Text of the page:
- A non-voluntary, statutory lien recorded against a specific property in favor of contractors/material men for unpaid improvements made to the property. A mechanic's lien priority is established when the improvements were begun (visible to the eye test) rather than when it was recorded. The lien must be coupled with a court action to be perfected.
Mortgage: An instrument recognized as evidence by law by which property is hypothecated or pledged as security for the payment of a debt or obligation and by which a procedure for foreclosure is established by statute in event of default.
- A home loan is a transaction in which you promise to repay money you have borrowed and also give the lender a mortgage on your home to secure repayment.
Mortgage Commitment: A notice in writing from a lending institution promising to make the loan in the future and also specifying its terms and conditions.
Mortgage Broker: A party who acts as agent and brings a lender and borrower together in order to earn a commission.
Mortgagee: A lender or creditor who is the receiver of a mortgage and to whom a mortgagor gives a mortgage to secure a loan or the performance of an obligation. See Secured Party.
Mortgagor: A debtor or borrower who gives a mortgage on his or her property to a mortgagee to secure a loan or assure performance of an obligation.
Net Income: The profit or money remaining after the expenses have been deducted from all income.
Nonconforming Use: The use of land for purposes contrary to the applicable municipal zoning specifications; often occurs when zoning changes after a property is in use.
Offer: A presentation of a set of terms that is subject to another party's acceptance that is essential to arrive at a meeting of the minds needed to result a valid contract.
Plat: A plan, map or chart of a tract or town site dividing a parcel of land into lots and showing boundary lines, streets, actual measurements and easements.
Plot Plan: A drawing of one parcel of land showing its lot dimensions, boundaries and improvements which are drawn to scale which may also include walks, driveways and roof plans of the various structures on the property.
Power of Attorney: A written instrument whereby a principal authorizes an agent who is sometimes called an attorney in fact to perform specified acts on his or her behalf.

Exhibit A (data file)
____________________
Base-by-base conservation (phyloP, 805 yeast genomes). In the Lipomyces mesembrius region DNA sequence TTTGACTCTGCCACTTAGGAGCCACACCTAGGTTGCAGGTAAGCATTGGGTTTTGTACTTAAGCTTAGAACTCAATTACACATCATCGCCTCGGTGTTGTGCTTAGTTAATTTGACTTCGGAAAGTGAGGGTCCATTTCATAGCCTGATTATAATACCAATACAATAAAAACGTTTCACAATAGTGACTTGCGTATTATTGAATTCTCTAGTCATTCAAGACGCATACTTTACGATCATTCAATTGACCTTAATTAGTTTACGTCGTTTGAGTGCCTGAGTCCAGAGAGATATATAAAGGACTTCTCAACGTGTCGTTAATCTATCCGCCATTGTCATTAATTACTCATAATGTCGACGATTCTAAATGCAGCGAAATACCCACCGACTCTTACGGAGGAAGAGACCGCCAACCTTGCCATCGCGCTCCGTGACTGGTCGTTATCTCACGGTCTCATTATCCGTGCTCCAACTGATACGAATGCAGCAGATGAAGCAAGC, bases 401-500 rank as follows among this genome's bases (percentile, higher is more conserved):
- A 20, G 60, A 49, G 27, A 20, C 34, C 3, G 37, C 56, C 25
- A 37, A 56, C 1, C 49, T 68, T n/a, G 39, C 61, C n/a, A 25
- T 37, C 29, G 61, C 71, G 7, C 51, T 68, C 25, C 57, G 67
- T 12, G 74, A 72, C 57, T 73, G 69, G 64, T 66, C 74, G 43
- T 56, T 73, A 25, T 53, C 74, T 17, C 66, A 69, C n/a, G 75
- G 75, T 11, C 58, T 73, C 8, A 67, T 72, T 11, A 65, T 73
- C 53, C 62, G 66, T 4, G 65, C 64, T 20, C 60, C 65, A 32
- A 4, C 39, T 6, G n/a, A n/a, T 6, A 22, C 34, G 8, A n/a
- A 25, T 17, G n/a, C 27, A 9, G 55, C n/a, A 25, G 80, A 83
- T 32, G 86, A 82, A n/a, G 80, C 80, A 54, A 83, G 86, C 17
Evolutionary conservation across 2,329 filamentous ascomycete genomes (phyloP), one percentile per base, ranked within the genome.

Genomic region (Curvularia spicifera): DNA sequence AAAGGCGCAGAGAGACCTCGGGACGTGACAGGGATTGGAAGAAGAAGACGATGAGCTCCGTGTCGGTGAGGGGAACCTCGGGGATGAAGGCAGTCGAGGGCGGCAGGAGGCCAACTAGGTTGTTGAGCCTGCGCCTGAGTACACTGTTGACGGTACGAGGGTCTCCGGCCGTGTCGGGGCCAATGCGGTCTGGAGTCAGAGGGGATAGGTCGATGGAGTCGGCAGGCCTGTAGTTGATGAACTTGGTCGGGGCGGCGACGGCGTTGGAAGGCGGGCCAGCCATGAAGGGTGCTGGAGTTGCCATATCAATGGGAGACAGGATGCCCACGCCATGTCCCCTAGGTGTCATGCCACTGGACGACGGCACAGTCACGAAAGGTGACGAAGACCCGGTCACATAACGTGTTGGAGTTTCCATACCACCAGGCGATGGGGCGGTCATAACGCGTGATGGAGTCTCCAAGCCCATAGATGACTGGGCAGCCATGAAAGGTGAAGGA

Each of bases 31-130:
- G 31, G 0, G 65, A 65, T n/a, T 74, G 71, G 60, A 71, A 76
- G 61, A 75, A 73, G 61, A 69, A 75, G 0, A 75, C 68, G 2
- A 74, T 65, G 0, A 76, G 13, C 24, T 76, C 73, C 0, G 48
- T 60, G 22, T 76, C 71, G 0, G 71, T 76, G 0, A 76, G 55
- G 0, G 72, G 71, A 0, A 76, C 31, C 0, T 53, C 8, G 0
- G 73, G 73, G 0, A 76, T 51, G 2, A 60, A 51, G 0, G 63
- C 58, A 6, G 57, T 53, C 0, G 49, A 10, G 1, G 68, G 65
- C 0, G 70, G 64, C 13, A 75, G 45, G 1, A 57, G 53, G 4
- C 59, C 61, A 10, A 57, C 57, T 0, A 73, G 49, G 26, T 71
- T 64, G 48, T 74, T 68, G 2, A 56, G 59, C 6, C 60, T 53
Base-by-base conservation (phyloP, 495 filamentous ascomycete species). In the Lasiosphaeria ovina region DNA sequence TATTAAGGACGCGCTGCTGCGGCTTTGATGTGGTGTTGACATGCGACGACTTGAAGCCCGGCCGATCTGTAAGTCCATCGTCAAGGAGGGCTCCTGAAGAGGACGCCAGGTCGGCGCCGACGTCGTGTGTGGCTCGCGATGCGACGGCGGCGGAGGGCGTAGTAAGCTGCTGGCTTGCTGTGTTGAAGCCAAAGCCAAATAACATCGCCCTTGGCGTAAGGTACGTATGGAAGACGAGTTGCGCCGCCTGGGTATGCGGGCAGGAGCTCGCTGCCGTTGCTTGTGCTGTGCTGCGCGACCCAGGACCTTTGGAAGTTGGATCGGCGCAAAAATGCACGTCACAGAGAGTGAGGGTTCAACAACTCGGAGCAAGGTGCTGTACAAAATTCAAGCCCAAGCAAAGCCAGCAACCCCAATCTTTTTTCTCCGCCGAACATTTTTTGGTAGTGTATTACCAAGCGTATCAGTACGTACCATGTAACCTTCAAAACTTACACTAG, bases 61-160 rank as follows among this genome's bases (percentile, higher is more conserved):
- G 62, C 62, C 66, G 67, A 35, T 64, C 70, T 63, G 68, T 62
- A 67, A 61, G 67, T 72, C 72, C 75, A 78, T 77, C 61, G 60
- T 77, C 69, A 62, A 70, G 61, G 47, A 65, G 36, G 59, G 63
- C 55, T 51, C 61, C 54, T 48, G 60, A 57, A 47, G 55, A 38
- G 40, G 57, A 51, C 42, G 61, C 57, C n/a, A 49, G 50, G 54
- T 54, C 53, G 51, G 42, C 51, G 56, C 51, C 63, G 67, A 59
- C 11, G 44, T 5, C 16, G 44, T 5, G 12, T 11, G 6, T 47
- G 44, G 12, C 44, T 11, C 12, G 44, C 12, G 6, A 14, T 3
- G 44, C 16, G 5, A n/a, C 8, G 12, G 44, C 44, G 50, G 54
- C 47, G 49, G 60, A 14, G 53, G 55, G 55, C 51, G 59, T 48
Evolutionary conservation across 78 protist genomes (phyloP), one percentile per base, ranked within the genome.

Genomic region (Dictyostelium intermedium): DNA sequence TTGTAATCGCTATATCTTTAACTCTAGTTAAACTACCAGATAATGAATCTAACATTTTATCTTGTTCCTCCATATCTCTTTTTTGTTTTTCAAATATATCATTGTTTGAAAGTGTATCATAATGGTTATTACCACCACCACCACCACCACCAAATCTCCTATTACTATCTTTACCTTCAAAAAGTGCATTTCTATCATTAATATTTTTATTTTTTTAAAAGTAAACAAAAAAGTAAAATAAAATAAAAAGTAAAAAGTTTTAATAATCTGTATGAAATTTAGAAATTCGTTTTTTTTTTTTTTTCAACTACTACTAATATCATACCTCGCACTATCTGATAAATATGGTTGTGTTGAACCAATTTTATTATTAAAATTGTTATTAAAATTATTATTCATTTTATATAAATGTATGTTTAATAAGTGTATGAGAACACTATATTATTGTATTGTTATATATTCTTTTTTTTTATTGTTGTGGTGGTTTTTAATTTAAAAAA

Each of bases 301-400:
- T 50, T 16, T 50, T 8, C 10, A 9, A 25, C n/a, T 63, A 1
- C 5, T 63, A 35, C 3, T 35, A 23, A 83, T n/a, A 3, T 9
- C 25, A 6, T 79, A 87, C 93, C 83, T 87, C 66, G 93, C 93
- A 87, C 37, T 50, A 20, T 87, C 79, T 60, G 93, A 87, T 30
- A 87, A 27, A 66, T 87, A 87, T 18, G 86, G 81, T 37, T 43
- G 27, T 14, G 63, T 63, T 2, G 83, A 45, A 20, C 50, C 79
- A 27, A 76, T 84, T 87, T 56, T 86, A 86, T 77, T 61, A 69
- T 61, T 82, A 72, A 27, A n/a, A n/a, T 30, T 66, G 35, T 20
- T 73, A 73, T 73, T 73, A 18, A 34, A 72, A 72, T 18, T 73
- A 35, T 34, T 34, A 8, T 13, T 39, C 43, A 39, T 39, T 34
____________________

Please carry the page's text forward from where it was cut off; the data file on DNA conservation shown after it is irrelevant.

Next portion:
Prepayment Penalty: The charge payable under the terms of a loan agreement to a lender by a borrower if the outstanding principal balance of the loan is paid off prior to its maturity.
- A legal document which transfers any ownership an individual has in a piece of property often used when the amount of ownership is not known or is unclear.
- A quitclaim deed is a deed that transfers whatever ownership interest the transferor has in a particular property without guarantee about what is being transferred. For example, a divorcing husband may quitclaim his interest in certain real estate to his ex-wife, officially giving up any legal interest in the property.
RESPA: The Real Estate Settlement Procedures Act (RESPA) is a federal law passed in 1975 requiring the disclosure to borrowers details about closing costs and settlement procedures. RESPA requires that consumers receive disclosures at various times in the transaction and outlaws kickbacks that increase the cost of settlement services. RESPA is a HUD consumer protection statute designed to help homebuyers be better shoppers in the home buying process, and is enforced by the Department of Housing and Urban Development (HUD).
Setback: The distance from curb or other established line on which nothing may be erected.
Specific Lien: A lien affecting or attaching only to a certain, specific parcel of land or piece of property.
Square Foot: The square root of a number is the inverse operation of squaring that number which is the number or quantity produced by multiplying a given number by itself.
Tenancy at Sufferance: A wrongful holding of premises by a tenant after his or her lease has terminated.
Tenancy at Will: A possession of premises by permission of an owner or landlord and having no fixed term.
Tenancy by the Entireties: The ownership of property under certain state laws that is acquired by a husband and wife during marriage, is jointly and equally owned, and upon the depth of one spouse it becomes the property of the survivor which is not used in community property stat.
Tenancy in Common: The co-ownership of property by two or more persons whose interests need not be equal and who each hold an undivided interest in the entire property and without the right of survivorship.
Title Insurance: A policy which insures a property owner should a prior claim arise against the property after the purchase has been completed. This also covers a lender should a question of ownership arise.
Variance: An approval generally granted by a Board of Zoning Appeals to improve or develop a specific property in a manner that is not authorized by the current zoning ordinance.